15 September 2017 - Last Monday’s hearing in the Cumhuriyet trial casts further worrying shadows over the independence of the judiciary in Turkey, undermining the rule of law and the right to a fair trial, PEN International, PEN Belgium, Norsk PEN, Swiss-Italian and Retho-romansh PEN and PEN Suisse Romande – who observed the hearing – said today.
‘Today’s hearing shows that journalists can no longer receive an independent, impartial or effective trial in the Turkish courts’ said Sarah Clarke, who observed the trial for PEN International. Jørgen Lorentzen of Norsk PEN and Maria Emilia Arioli of Swiss-Italian and Retho-romansh PEN and PEN Suisse Romande urged the European Court of Human Rights to take urgent measures with a view to securing justice for the Cumhuriyet journalists on trial, adding that ‘They have now been held for over 300 days on charges widely considered absurd and spurious, merely for doing their jobs and exercising their right to freedom of expression.’
The hearing, which lasted more than 12 hours, took place in Silivri prison instead of central Istanbul, in an attempt to block protests and the observation of the trial. At the prison courthouse no electronic equipment was permitted, impeding the use of social media, which had featured heavily at the first hearing in June. Moreover, a marked presence of armed law enforcement contributed to an atmosphere of intimidation. Nevertheless, a large number of observers from international and domestic press freedom organisations were present, including PEN International, PEN Vlaanderen, Norsk PEN, Swiss-Italian and Retho-romansh PEN and PEN Suisse Romande.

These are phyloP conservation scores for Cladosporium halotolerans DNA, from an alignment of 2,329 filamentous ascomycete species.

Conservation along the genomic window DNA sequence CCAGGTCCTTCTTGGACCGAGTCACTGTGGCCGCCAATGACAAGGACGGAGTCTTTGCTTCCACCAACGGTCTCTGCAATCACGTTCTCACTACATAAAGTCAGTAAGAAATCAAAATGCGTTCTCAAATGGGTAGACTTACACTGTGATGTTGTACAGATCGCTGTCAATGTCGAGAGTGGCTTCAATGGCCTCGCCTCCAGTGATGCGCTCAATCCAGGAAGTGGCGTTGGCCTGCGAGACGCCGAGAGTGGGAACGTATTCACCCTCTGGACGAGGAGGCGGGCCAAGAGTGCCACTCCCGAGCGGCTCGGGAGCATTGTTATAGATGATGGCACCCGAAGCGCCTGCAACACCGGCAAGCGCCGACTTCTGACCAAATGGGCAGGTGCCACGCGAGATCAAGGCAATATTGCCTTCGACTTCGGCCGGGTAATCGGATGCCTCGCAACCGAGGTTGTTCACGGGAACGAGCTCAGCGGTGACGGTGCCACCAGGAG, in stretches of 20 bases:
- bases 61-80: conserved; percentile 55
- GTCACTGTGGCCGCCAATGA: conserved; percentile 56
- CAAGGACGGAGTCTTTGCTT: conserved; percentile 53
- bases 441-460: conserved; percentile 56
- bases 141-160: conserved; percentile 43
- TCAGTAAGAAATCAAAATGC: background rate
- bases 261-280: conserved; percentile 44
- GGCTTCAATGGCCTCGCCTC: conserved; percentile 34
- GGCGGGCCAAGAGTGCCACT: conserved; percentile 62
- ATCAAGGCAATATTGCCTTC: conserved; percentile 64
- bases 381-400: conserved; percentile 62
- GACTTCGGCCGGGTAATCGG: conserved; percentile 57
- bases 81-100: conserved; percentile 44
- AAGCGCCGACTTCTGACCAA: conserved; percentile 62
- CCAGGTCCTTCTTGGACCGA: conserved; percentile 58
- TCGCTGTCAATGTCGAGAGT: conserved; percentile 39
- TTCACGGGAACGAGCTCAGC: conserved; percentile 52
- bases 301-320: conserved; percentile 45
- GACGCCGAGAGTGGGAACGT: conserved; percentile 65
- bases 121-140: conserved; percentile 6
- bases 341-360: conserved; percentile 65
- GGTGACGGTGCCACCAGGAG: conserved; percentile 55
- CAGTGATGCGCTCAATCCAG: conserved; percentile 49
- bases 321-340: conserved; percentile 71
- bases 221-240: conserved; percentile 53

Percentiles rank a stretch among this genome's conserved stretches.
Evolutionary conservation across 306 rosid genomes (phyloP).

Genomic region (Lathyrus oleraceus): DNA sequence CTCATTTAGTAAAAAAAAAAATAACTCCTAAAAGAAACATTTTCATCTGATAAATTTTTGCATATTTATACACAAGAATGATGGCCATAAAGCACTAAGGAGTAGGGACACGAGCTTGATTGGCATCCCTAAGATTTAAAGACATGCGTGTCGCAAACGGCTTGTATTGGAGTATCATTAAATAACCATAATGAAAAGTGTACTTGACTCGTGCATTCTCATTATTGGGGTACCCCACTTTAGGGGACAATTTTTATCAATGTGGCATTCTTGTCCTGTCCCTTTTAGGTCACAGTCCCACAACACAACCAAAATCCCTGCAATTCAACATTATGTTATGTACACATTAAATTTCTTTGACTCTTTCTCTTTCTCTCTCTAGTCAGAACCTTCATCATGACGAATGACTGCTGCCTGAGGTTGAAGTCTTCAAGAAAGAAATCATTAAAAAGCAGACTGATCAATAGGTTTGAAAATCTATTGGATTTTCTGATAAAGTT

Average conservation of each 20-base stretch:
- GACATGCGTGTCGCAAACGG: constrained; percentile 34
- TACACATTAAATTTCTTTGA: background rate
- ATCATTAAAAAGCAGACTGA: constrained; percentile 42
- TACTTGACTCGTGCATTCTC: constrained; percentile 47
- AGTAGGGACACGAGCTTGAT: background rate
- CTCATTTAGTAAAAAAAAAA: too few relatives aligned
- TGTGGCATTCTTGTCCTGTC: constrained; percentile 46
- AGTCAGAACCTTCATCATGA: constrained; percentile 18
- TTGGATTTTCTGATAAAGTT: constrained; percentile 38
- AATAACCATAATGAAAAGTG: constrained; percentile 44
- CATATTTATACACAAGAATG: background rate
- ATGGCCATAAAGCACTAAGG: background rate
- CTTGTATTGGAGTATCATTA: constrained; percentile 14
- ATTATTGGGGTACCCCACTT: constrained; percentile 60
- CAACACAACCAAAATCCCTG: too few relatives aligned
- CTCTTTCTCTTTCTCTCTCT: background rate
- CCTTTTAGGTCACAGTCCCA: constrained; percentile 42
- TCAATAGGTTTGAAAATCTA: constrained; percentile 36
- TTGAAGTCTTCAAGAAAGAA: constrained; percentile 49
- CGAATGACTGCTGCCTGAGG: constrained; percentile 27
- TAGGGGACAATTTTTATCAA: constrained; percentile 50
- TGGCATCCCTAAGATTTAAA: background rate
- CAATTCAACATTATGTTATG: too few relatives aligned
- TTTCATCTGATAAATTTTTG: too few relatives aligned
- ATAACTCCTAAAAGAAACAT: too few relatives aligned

Monday’s hearing centred on a number of witness testimonies and an expert witness. A number of the former stated that their statements had been taken out of context in the indictment against the newspaper staff. Moreover, no concrete evidence was produced to support the prosecutors’ allegations regarding the use of an encryption application.
At one point, counsel for Ahmet Şik – who has been jailed repeatedly on trumped up charges related to his exposure of corruption and human rights violations in Turkey – proffered that his client’s career to date resembled Sisyphus’s, to which the Chief Justice responded: ‘Thank you for the history lesson, but do not forget what happened to Icarus.’ Şik has won a landmark case against Turkey at the European Court of Human Rights concerning one of his previous bouts of arbitrary detention. ‘Such comments from the bench demonstrate the partiality of the judiciary’, said Sarah Clarke of PEN International.
Despite defence counsel’s insistence on the spurious nature of the charges and the flimsiness or absence of any convincing evidence, the judges in their interim verdict delivered at 11.30pm refused to release the remaining detainees, with one dissenting opinion considering journalist Kadri Gursel.
‘In addition to infringing upon the right to freedom of expression and other human rights including the right to fair trial and protection against arbitrary detention, these journalists’ and others’ continued detention has the regrettable collateral effect of dividing and silencing the members of Turkish communities abroad who still have family in the country’, said PEN Belgium.
The PEN International community will continue to monitor the trial and events in Turkey closely.
For further details contact Laurens Hueting at PEN International, Koops Mill, 162-164 Abbey Street, London, SE1 2AN, UK Tel: +44 (0) 20 7405 0338 Fax +44 (0) 20 7405 0339 e-mail: firstname.lastname@example.org